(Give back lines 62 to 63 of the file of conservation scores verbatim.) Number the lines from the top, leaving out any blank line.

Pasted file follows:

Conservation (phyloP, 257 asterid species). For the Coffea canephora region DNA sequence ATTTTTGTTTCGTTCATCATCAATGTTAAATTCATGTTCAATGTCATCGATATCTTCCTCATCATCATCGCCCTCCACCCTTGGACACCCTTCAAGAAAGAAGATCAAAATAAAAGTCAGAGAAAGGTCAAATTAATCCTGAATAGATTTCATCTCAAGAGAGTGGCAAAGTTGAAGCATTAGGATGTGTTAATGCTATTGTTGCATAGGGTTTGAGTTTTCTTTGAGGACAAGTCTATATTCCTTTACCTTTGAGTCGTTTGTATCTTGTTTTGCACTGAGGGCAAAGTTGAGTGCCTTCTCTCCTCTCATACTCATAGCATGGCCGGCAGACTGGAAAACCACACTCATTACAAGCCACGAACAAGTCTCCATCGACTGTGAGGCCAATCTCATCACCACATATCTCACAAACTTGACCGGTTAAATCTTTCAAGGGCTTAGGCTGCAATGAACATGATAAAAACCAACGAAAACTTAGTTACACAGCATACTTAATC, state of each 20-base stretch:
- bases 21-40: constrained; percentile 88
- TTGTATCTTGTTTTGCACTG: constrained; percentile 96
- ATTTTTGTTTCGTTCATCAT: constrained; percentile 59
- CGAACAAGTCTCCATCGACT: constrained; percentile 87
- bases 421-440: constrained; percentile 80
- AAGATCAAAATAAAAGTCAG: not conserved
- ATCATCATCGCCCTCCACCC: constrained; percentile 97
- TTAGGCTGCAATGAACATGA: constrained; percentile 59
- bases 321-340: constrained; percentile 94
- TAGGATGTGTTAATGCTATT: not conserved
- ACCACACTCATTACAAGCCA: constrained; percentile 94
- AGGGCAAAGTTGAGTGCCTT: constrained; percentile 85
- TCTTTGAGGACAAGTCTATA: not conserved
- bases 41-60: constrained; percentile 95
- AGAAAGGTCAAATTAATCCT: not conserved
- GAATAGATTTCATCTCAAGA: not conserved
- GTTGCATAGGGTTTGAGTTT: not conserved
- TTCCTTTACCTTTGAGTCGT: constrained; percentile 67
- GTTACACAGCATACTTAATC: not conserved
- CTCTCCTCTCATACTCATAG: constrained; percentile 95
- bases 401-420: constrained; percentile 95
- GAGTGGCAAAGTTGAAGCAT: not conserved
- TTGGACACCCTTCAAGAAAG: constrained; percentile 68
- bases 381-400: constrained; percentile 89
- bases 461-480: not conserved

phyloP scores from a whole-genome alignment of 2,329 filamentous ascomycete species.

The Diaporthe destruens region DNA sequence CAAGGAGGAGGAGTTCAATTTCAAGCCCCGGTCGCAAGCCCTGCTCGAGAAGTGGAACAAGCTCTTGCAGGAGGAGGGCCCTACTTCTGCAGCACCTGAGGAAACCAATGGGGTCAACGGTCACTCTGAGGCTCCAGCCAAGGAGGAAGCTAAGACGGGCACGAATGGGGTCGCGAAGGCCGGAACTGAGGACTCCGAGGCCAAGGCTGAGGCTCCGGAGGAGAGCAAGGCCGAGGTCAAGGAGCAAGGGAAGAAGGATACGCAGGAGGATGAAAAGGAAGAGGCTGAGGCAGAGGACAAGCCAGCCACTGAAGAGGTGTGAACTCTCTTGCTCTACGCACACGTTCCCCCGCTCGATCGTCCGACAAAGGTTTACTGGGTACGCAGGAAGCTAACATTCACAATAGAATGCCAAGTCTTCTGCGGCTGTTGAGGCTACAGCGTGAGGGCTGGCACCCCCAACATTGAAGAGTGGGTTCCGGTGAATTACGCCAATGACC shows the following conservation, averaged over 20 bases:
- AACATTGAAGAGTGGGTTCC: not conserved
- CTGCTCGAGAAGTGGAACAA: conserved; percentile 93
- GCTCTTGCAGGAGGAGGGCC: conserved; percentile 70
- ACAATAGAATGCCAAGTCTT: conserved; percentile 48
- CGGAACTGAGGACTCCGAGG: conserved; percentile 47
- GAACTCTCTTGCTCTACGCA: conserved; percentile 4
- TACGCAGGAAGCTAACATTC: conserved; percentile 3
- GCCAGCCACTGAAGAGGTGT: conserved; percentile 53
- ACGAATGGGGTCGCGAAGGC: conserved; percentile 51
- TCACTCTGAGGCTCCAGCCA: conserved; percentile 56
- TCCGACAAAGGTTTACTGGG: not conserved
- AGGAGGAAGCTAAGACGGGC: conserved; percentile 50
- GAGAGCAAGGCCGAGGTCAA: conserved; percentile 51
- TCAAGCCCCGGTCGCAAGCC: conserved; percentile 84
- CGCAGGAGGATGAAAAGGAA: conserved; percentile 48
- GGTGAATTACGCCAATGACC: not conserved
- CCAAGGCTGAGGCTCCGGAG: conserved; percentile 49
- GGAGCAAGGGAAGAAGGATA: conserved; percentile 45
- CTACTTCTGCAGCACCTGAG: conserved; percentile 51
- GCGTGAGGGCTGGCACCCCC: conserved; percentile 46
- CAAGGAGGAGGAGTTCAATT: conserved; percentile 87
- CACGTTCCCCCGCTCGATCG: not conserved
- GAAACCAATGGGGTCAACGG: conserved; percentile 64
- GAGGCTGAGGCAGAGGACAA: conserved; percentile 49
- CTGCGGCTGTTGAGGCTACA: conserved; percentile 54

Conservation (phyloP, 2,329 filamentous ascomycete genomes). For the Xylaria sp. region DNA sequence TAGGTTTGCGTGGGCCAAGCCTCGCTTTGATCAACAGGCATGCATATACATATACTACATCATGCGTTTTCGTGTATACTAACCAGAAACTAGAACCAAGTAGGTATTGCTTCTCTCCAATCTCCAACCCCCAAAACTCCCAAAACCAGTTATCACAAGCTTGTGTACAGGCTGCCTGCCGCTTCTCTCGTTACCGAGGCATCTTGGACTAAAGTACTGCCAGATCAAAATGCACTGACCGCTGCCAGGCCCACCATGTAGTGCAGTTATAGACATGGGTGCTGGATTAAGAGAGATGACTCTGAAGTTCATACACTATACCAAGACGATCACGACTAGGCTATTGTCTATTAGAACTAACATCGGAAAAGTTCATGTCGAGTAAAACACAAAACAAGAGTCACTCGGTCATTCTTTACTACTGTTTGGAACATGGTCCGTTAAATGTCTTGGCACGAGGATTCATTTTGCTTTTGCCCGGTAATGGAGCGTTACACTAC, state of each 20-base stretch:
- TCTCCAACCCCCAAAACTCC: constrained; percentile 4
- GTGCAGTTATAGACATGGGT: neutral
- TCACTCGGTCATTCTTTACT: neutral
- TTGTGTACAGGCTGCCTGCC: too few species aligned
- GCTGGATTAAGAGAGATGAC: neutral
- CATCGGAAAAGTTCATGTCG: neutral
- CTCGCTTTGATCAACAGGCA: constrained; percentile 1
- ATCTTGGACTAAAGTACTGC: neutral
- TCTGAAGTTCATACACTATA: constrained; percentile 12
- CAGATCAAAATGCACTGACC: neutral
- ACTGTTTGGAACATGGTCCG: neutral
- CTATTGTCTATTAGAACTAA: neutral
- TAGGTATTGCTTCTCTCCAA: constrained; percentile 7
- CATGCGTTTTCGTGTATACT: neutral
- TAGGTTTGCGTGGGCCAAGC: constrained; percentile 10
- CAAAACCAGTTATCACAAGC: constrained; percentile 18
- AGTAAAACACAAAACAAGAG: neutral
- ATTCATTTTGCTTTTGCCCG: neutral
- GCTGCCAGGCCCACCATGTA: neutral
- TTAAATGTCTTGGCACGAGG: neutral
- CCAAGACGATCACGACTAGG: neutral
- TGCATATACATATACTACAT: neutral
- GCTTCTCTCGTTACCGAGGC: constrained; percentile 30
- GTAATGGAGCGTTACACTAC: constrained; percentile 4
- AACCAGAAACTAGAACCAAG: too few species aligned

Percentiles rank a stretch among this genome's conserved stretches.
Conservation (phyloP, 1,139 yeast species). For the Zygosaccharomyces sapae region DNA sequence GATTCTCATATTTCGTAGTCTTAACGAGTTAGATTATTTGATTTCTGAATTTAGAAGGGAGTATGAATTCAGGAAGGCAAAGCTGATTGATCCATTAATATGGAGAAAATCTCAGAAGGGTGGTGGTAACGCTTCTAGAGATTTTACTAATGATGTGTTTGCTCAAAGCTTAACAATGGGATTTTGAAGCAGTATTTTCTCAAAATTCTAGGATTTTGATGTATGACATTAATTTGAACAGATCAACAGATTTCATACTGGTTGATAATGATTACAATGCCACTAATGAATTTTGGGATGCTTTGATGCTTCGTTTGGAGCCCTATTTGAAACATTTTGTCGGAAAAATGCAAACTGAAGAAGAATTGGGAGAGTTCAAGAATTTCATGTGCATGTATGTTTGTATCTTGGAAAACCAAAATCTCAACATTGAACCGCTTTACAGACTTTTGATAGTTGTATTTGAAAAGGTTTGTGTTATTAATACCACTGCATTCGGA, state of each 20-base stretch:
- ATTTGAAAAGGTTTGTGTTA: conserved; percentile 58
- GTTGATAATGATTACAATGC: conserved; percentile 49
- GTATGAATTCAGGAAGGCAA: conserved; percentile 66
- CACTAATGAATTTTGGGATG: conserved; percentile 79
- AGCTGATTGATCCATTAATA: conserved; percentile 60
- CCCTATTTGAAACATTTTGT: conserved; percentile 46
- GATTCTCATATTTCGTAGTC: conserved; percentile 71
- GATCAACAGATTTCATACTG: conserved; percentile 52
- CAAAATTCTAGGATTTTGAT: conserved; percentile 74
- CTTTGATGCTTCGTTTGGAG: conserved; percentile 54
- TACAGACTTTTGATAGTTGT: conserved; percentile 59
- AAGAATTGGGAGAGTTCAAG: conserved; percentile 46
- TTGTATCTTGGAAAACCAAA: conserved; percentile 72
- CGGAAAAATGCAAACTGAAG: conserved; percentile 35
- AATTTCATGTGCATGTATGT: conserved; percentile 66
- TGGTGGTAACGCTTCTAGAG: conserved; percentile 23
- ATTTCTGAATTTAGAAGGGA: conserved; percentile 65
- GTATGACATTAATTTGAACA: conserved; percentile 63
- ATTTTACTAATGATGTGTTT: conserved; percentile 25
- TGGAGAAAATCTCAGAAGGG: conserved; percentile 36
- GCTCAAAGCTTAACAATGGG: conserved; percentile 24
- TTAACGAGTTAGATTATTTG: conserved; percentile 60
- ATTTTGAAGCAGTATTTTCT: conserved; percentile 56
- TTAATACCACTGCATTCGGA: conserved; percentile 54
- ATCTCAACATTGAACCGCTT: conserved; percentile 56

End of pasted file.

- ATCTTGGACTAAAGTACTGC: neutral
- TCTGAAGTTCATACACTATA: constrained; percentile 12